MOSES OMOLADE: Who? Me? Well, no, that was San Francisco State University.

AMY GOODMAN: No, I was talking to Juan. I was just talking to Juan González in New Brunswick, in New Brunswick, New Jersey. It sounds eerily similar, Juan.

JUAN GONZÁLEZ: Yes, yeah. That was a major school downtown that was being closed by the big hospital chain, a school that was 94% Latino, and they wanted to expand, so they just closed down the school, despite hundreds of —

MOSES OMOLADE: Exactly.

JUAN GONZÁLEZ: — parents and students protesting. And this has been happening. It happened in New York City, when, under Bloomberg, 25 schools were closed.

MOSES OMOLADE:That’s right.

JUAN GONZÁLEZ: It happened in Chicago under Rahm Emanuel. So it’s been a process in all these major cities now of this. What is the argument that the Oakland school board says why they have to close these schools?

MOSES OMOLADE: It’s a laughable one, and one that I was really glad to witness. They proposed it at the board meeting. They were on full display and showed these magic numbers and gave reasons that were antiquated as to why they want to close our schools, which were that our schools are under-enrolled. And as we know, and they don’t speak about, is that a lot of our students are going to the charter schools, that they’ve allowed to be here. But also, gentrification is impacting our communities. But small schools is something that all affluent neighborhoods aspire to have. So why do we not desire — why do we not deserve small schools?

Another reason was to save money for them, which is about $14 million, which only equates to about 2% of their budget. They have many other options they can choose as to how to save this money versus using Black and Brown bodies and taking away community hubs that have been in our communities for over 150 years, at the stroke of a pen or at the click of a Zoom button.

AMY GOODMAN: Moses Omolade, the vote is tonight. I mean, it is astounding that 2,000 people logged in to the school board meeting. What exactly is being voted on? Just simply whether the schools will close?

MOSES OMOLADE: They’re voting on school closure and mergers. And what that means is they’ve chosen that certain schools they would like to merge and put them together, and then, the year after that, they’ll dissolve and become one school. So that will be voted on tonight. And chances are — we are very clear that what they’re going to do is the divide-and-conquer tactic, which they’ve used for a long time: take some schools off that list, so those schools will quiet down and allow the others to close.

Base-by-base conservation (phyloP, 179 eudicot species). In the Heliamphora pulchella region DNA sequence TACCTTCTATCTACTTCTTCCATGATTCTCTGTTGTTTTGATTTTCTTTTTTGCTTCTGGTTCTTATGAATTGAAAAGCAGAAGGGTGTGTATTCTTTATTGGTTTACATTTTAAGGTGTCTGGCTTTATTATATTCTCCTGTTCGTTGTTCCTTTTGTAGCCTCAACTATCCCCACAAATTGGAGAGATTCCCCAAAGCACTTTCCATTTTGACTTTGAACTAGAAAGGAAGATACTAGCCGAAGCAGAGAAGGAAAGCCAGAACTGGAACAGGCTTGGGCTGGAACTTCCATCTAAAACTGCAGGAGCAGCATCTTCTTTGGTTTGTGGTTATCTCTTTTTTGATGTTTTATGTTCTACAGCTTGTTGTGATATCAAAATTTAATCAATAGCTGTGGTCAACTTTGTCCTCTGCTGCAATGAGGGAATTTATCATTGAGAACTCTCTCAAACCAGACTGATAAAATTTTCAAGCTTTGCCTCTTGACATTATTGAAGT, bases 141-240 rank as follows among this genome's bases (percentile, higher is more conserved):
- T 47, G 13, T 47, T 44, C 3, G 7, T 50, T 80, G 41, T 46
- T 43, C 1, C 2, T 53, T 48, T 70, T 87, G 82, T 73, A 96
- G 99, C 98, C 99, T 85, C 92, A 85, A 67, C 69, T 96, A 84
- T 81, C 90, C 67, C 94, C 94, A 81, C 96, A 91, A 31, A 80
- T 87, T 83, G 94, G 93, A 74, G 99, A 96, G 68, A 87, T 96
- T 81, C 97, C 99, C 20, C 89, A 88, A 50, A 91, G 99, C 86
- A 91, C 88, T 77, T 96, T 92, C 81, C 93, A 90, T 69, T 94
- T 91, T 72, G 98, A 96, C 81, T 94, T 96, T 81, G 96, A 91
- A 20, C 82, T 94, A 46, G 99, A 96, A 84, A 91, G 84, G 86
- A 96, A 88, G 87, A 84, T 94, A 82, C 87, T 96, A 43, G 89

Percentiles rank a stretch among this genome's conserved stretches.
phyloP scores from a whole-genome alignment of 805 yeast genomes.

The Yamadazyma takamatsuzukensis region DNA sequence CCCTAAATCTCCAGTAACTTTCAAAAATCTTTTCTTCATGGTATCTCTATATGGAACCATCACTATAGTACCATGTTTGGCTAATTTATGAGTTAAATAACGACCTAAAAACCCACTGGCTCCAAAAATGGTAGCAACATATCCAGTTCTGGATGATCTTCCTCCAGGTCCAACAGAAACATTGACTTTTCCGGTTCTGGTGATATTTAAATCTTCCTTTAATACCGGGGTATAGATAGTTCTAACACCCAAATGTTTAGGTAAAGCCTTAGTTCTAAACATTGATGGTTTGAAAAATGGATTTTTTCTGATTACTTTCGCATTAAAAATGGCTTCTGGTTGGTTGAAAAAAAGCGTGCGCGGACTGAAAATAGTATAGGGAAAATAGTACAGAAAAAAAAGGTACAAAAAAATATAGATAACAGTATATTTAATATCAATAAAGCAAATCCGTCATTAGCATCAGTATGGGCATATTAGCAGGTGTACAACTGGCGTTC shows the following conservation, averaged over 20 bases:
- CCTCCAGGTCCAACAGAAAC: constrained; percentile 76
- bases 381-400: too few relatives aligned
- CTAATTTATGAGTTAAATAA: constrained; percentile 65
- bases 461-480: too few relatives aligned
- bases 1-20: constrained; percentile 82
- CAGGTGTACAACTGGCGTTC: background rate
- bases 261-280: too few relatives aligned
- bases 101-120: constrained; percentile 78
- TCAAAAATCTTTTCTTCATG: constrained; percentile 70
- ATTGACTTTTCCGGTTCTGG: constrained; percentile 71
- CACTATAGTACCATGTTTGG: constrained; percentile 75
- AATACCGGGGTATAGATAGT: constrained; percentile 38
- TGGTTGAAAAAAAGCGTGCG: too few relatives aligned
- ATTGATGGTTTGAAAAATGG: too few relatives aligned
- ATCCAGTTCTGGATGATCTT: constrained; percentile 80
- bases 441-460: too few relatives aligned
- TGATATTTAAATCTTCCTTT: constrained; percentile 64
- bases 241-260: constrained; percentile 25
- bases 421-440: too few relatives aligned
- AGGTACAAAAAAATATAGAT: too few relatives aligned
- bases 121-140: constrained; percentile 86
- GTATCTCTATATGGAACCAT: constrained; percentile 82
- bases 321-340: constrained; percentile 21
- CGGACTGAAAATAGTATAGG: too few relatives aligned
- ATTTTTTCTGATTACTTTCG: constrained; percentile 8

But right now we’re not stopping. This movement is no school closures at all and no mergers at all. So, San-Chez and I will be on this until they decide to inject some humanity into the process by which they choose to close schools and engage with our community about these choices.

JUAN GONZÁLEZ: And what’s your assessment of the political leadership of Oakland in the face of this? Are they 100% behind this, or can they be moved to pressure the school board?

MOSES OMOLADE: They can be moved. I mean, I think anyone can be moved. We’re humans at the end of the day, you know? It’s been laughable, their approach so far. They have not come out to see us. Gavin Newsom hasn’t come out to see us. And we’ve demanded that many times over. We’ve asked Tony Thurmond to come out. We’ve asked the board to come and speak with us. The mayor has come out and said, “Yes, they deserve to close these schools” — Mayor Libby Schaaf — and has yet to actually provide proper reasoning. We have no numbers. Anyone looking at these numbers would kind of laugh at it. So, leadership in Oakland, in the state of California have been laughable so far, but we have open hearts and love and desire to meet and sit with them and break bread with them, ideally, someday and talk about the reasons why our communities need to stay open.

AMY GOODMAN: We want to thank you so much for being with us, and we’ll report tomorrow on what happens in the school board vote tonight, which I believe is 6:00 Pacific time, 9:00 our time on the East Coast. Moses Omolade is a community schools manager at Westlake Middle School, part of a group of educators on a hunger strike protesting the Oakland Unified School District’s proposal to close or merge over a dozen schools. This is day eight of the strike. I’m Amy Goodman, with Juan González. Stay safe. Wear a mask.